At the beginning of each year, I look backwards and forwards on trends shaping the Canadian technology startup industry.
It is mid-year, and I have a bit of recharging time before I start my new role at Wittington Investments, so I thought I would review how my technology startup predictions from six months ago are shaping up.
Canada’s financing environment
As I first reviewed what I wrote six months ago, I noticed that I was significantly wrong on my predictions of exits for 2019; but at least I’m wrong in a good way.
I predicted one significant exit for the year, and sitting here halfway through the year we already have three — Lightspeed (US$1.1 billion), Intelex (US$570 million) and Wave (US$405 million).
Given the significance of these and other exits during the year, I wrote a companion piece to this comparing exit values over the last decade or so.
Related to the above, six months ago I thought that 2019 would see two new venture capital firms announce formation and fundraising.
Well, little did I know at the time that I would be part of one of them as Wittington gets more serious about venture capital. As well, Eva Lau’s Two-Small Fish Ventures announced formation as a formal fund. And Radical Ventures announced its first fund. Tick the box on this one.
As it relates to funding of Canadian startups, I felt that total funding would drop, and that we would continue the trends of growth in later-stage investment and drop in early-stage investment.
Data from CVCA for Q1 and my quick scan of Q2 deals seems to suggest that I may be partially right for the year — total VC funding is growing (Q1 alone saw an almost 50 percent increase over the previous year, Q2 seems about flat), and late-stage and growth-equity rounds continue to increase (the amount of investment between each for 2018 was about equal, whereas in year-to-date 2019, later-stage investment is about 50 percent higher).
I’m doing 50/50 on my new funding predictions.
Canadian financing environment score: three out of four.
My various technology predictions for the year included:
- No apparent next new innovation platform: With VCs investing widely in robotics, artificial intelligence, autonomous vehicles, augmented reality, virtual reality, bitcoin/blockchain, quantum computing, internet of things, healthtech, foodtech, cleantech, proptech, synthetic biology, it’s still not yet clear to me which, if any, are the transformational platform(s) the way mobile and social have been in past decade.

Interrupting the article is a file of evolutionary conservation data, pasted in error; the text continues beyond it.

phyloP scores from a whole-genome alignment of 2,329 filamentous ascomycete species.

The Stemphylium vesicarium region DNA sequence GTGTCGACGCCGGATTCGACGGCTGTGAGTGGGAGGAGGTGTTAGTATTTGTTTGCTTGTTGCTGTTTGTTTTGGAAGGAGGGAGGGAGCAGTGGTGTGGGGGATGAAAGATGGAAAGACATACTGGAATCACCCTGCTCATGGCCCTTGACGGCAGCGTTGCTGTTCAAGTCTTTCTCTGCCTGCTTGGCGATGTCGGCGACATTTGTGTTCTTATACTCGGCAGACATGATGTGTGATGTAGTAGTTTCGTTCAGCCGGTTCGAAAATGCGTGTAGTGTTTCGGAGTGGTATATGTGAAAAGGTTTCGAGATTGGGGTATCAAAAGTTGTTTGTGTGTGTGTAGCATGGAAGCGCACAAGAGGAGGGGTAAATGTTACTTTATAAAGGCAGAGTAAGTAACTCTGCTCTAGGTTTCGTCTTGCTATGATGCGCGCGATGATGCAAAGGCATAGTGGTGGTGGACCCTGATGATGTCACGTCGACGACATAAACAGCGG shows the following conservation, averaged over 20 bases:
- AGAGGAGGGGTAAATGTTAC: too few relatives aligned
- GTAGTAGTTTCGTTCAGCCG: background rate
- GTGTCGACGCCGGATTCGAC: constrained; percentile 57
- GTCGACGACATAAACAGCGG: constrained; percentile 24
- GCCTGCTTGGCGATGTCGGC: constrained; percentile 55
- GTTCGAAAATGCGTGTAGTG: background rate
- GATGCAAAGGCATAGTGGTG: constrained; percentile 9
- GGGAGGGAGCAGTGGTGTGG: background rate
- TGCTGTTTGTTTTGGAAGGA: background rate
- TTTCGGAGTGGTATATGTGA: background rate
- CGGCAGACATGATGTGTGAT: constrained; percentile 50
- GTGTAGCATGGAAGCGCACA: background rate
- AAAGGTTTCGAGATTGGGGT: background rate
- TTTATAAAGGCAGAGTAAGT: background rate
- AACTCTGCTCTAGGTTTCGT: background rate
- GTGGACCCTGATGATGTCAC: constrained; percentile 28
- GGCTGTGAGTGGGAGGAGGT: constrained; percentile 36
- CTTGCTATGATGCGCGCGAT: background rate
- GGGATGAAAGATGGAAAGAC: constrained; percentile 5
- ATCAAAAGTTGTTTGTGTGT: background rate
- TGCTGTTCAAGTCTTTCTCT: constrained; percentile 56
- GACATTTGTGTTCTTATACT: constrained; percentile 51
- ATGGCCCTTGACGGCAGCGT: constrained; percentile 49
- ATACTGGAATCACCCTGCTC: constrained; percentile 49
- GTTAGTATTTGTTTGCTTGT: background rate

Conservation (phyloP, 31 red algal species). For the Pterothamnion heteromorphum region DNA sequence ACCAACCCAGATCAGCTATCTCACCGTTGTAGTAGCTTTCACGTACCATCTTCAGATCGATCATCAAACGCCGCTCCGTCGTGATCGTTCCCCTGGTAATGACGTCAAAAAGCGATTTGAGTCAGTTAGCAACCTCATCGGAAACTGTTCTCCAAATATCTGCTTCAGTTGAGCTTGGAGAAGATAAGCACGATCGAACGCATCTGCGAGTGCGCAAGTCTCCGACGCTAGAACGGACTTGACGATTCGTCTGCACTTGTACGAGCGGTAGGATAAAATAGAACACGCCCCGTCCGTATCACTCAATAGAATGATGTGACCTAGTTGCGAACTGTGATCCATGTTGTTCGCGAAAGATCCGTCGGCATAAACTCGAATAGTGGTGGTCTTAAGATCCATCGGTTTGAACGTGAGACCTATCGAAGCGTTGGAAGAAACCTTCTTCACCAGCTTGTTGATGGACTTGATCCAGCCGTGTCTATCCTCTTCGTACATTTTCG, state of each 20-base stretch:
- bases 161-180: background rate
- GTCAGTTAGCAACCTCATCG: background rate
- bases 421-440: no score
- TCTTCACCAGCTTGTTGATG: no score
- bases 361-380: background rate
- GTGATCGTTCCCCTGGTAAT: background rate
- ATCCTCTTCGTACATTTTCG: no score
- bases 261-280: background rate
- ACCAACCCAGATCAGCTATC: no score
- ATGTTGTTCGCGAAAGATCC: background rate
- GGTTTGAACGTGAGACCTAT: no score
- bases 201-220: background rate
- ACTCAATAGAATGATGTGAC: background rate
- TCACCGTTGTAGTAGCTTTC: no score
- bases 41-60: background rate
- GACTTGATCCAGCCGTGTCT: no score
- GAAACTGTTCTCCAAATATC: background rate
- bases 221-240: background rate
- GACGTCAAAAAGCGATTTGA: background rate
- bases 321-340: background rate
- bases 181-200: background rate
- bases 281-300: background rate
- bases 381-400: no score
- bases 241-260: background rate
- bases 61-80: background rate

- AI will be tainted by negative sentiment : Continued coverage of AI continues to be mixed. I remain hopeful that we can find the right balance between privacy and control of one’s data, versus the aggregate benefits that a centralized analysis can provide to all in many instances.
- Bitcoin will increase in value, greater attention to stablecoins from known companies: Bitcoin is on a bit of an upswing recently, and both Facebook’s and JPMorgan’s launch of their own stablecoins suggests that I was on the right track in my bitcoin/blockchain thinking.
- Fintech resumes its march into Canadian consciousness: Although there have been a few instances of fintech startups increasing market share, I don’t feel there is an overall stronger awareness of these offerings versus this time in 2018.
- AR/VR reality meet blockchain: Again, I haven’t seen much evidence that blockchain-based virtual worlds or collectables have increased awareness over the last year or so.
- Micropayment adoption driven by privacy concerns and subscription saturation : And again, not much evidence to say I’m on the right track on this one. It certainly seems like monthly subscriptions are here to stay.
- Remotely-controlled robotics: My thinking that robots in the Western world controlled by offshore humans would emerge as a segment also does not appear to be coming to fruition. Autonomous AI-controlled robotics remains a key focus of the industry.
- Non-animal protein becomes the new cleantech: Nailed this one. The blockbuster IPO of Beyond Meat has moved this prediction strongly into the limelight.
- Synthetic biology venture funding will continue to increase: This one will be hard to validate, but certainly more attention in the area as evidenced by a key article in the Economist.
Technology trends score: five out of nine.
My predictions for international trends for the year include:
- An expectation of some high profile IPOs in the U.S., yet overall a similar total number of IPOs: The Uber, Lyft, Beyond Meat and Slack IPOs have been very high profile, and the overall pace of IPOs has been flat so I may prevail on that prediction.
- A Chinese tech company entering the top 5 market cap leader-board: Trade wars are pulling down Chinese public company valuations, so it seems unlikely that the tech leader-board will change during 2019.
- An increased number of tech acquisitions by traditionally non-tech companies: I haven’t really found any data to support my tech/non-tech linkage prediction.
My international trend predictions thus far seem like a mixed bag.
International trends score: one out of three.
So, long story short, it looks like I am on track for a score of nine out of 16 for my 2019 predictions. The year of course isn’t over and I’ll revisit these in more detail at the end of 2019 for a full accountability.
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Jim Orlando has most recently served as a managing partner at OMERS Ventures, the venture capital arm of Canadian pension fund OMERS. This year, Canada’s Weston family recruited Orlando to run its new $100 million venture capital fund as part of the family’s holding company Wittington Investments.